Europe’s social-protection schemes are full of holes, affecting the most vulnerable most—but they can be fixed.
To understand what is wrong with social protection in Europe, picture watering a garden with a watering-can full of holes. No matter how full the watering-can, huge amounts of water intended for the plants will be wasted, leaving the flowers to wilt.
There are similarly wasteful ‘leakages’ in Europe’s generous social-protection schemes, with an astounding number of people missing out on the benefits intended for them. One study put the proportion not gaining access to the benefits to which they are entitled at above 40 per cent for most European Union social-protection schemes considered.
As I outlined in a report on ‘non-take-up’ to the United Nations Human Rights Council, there are many reasons for failure to claim benefits. One of the most common, particularly in Europe, is simply lack of knowledge of the benefit or of eligibility for it. Others include complicated or costly application processes, inability to apply online or fear of perceived stigma.
Of course, the EU still scores well in comparison with other regions: over 84 per cent of people are covered by at least one benefit, compared with 40 per cent across the Arab world or 17 per cent in Africa. Yet unless this leakage is addressed, those who need social protection the most—with poor internet access or digital literacy, strained relationships to social agencies or a dearth of information about complex schemes—will be left out. The ability of these schemes to eradicate poverty is hence significantly diminished.
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Fortunately, non-take-up—previously little discussed, let alone measured—is finally getting the attention it deserves. In January, a Council of the EU recommendation on adequate minimum income put non-take-up front and centre.
The recommendation calls on member states to ensure full take-up of minimum-income schemes, with actions listed ranging from reducing administrative burdens to combating the unconscious bias surrounding poverty. This list could easily be applied to other social-protection programmes—disability benefits, family allowances and so on—and represents a hugely encouraging step.
In July, a seminar on non-take-up was organised by the International Social Security Association. It was awash with promising examples of what is being done in Europe to make sure benefits reach the people they are designed to protect.
Take Lithuania. Since 2021, old-age pensioners and persons with disabilities have been eligible for a ‘single person’s benefit’. Yet, unaware the benefit existed and that they were entitled, unsure how to submit an application or unable to use online services, more than half of the initial 60,000 eligible individuals failed to apply. To simplify the process, the country’s social-security agency decided to use population databases to identify eligible individuals and automate payments—resulting in a huge increase in take-up.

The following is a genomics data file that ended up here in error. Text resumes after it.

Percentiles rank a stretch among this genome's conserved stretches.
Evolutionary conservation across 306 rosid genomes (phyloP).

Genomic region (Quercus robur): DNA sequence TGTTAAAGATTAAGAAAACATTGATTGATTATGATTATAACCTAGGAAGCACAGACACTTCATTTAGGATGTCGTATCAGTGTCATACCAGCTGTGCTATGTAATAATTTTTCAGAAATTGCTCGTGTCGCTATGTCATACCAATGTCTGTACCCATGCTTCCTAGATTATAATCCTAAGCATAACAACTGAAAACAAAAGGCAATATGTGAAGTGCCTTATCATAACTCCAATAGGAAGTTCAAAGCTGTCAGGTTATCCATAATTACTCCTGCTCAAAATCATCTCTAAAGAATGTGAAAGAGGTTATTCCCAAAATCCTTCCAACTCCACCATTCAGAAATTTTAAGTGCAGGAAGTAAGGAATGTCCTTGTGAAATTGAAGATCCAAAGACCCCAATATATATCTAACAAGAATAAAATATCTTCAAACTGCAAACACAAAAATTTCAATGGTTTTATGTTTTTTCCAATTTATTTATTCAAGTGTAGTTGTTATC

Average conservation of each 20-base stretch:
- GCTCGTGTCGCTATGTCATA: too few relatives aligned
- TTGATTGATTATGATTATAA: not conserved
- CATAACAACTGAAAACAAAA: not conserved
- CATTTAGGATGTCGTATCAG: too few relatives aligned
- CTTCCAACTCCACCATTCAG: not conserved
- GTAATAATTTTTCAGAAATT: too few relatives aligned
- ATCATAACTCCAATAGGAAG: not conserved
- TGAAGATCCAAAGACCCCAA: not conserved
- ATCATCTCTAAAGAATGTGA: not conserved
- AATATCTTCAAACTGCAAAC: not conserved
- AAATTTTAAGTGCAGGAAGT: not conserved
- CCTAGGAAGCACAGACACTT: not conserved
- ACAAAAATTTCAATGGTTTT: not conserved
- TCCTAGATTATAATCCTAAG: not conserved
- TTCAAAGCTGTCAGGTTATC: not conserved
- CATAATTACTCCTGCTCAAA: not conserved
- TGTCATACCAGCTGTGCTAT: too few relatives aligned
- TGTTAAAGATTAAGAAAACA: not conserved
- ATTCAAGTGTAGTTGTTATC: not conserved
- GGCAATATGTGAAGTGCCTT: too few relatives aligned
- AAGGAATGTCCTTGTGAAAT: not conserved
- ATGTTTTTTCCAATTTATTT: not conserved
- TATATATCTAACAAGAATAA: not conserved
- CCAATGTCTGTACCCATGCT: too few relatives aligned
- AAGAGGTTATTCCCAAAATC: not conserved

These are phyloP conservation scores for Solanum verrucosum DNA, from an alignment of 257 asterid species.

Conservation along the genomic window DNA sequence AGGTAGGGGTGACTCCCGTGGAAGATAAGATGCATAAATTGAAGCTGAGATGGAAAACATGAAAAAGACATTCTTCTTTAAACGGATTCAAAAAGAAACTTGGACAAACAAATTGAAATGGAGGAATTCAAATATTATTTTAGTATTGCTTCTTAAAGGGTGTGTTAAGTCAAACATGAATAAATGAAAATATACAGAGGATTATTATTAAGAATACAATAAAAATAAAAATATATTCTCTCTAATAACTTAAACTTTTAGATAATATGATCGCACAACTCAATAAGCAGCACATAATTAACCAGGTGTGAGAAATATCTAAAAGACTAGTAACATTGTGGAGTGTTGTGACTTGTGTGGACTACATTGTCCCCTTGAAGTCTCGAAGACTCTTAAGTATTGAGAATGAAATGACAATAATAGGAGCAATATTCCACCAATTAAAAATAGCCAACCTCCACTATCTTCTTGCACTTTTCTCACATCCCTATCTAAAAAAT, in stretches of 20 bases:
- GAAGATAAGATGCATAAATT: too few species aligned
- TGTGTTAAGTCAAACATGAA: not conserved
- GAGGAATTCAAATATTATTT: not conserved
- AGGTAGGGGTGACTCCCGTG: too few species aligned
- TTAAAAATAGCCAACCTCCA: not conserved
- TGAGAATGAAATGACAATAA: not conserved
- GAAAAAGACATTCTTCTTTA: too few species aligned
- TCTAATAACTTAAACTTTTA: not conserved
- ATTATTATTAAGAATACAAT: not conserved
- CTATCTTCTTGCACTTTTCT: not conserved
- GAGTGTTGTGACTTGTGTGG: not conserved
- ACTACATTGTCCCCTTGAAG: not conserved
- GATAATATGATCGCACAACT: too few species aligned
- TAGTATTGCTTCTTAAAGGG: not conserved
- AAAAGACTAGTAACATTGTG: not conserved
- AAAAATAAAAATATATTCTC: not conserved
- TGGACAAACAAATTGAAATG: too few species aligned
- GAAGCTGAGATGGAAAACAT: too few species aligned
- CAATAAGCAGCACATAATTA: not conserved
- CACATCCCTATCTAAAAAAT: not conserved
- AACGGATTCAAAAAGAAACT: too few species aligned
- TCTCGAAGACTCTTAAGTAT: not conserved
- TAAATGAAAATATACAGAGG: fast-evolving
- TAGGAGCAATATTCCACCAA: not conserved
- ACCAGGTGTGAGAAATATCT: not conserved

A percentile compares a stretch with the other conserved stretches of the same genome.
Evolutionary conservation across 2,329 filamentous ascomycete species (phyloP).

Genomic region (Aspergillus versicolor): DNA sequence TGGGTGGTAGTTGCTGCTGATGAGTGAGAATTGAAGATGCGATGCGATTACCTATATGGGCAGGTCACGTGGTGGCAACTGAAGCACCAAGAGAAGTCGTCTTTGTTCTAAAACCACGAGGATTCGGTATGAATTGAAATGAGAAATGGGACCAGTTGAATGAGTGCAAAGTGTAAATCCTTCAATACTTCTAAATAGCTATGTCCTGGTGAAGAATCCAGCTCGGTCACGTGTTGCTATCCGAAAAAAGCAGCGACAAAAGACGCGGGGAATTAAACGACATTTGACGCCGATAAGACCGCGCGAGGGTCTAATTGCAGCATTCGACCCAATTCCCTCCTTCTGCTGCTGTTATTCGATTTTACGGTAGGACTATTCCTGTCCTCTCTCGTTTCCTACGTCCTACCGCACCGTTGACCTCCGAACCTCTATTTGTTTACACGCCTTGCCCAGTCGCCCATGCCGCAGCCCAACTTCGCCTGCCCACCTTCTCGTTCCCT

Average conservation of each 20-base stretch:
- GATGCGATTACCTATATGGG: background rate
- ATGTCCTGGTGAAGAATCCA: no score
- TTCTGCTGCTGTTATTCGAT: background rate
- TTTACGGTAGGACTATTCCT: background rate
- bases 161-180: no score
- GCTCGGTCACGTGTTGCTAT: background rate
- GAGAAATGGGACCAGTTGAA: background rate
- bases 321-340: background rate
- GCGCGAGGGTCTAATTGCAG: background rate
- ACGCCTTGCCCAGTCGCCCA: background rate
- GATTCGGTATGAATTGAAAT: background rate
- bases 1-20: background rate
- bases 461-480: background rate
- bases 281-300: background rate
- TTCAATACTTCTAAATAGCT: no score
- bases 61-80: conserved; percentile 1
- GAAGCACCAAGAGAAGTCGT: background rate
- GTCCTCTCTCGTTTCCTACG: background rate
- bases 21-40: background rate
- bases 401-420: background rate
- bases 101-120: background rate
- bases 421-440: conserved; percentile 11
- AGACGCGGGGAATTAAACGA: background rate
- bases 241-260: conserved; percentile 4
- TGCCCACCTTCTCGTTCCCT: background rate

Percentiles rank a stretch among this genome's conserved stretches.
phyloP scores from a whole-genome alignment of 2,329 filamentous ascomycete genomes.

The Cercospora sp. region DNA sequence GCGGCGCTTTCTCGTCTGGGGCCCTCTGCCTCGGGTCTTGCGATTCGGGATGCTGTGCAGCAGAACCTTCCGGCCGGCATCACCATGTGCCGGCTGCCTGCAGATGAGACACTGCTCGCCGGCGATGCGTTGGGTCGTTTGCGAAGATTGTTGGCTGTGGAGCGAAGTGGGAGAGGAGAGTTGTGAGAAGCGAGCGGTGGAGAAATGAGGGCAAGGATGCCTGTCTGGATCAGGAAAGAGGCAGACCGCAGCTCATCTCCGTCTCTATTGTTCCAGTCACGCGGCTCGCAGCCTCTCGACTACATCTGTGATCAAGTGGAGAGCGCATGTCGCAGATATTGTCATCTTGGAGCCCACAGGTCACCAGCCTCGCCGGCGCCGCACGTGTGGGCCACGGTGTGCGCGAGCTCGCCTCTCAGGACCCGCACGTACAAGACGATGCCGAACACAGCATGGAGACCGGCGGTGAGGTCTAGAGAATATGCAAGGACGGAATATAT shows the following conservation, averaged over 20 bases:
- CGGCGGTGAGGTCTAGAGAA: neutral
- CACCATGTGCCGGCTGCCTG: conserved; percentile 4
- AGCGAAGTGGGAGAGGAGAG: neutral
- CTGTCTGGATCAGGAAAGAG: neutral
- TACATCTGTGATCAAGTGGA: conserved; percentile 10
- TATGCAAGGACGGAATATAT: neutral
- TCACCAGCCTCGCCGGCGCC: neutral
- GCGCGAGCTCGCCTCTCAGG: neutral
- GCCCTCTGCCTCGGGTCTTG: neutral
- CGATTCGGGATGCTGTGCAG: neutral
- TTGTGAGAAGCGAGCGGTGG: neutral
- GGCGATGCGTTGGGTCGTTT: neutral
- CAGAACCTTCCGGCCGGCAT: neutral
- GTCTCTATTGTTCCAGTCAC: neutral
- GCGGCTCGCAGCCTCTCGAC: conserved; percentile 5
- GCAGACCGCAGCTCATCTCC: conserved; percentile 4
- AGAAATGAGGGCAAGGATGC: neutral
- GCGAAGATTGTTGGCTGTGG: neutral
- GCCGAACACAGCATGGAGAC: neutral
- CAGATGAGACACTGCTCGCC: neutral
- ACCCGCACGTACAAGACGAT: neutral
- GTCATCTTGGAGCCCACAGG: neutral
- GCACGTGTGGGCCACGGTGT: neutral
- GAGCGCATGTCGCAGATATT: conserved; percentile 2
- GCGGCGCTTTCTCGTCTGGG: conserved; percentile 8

A similar story was told by Malta, where an ‘in-work benefit’ supplements the income of working parents. The benefit was automated in 2022 so individuals would no longer have to file a claim—almost quadrupling take-up from 6,000 to 23,000 beneficiaries.
In Ireland and Finland social-security administrations are working with claimants to make the language on application forms less complex. Involving people in poverty in service design is a simple, effective way to make those services work for them—something I have been fervently advocating as the UN’s poverty expert.
Room for hope
There are still challenges. While automation is clearly part of the solution, individuals from vulnerable groups—undocumented migrants, individuals without a fixed address or informal workers—may not be on government databases and so risk exclusion. And the tendency to move services online should not come at the expense of in-person communication with those who lack digital skills or access to the internet.
On the whole, however, recent developments—particularly the importance the council recommendation attributes to combating non-take-up—give much room for hope. It is only once all the holes have been plugged that social protection in Europe will be able to achieve its full potential. Given it is one of the best tools we have in the fight against poverty, that is a job worth doing.
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Olivier De Schutter is United Nations special rapporteur on extreme poverty and human rights. A law professor at Université catholique de Louvain and Sciences Po, he was previously special rapporteur on the right to food and a member of the UN Committee on Economic, Social and Cultural Rights.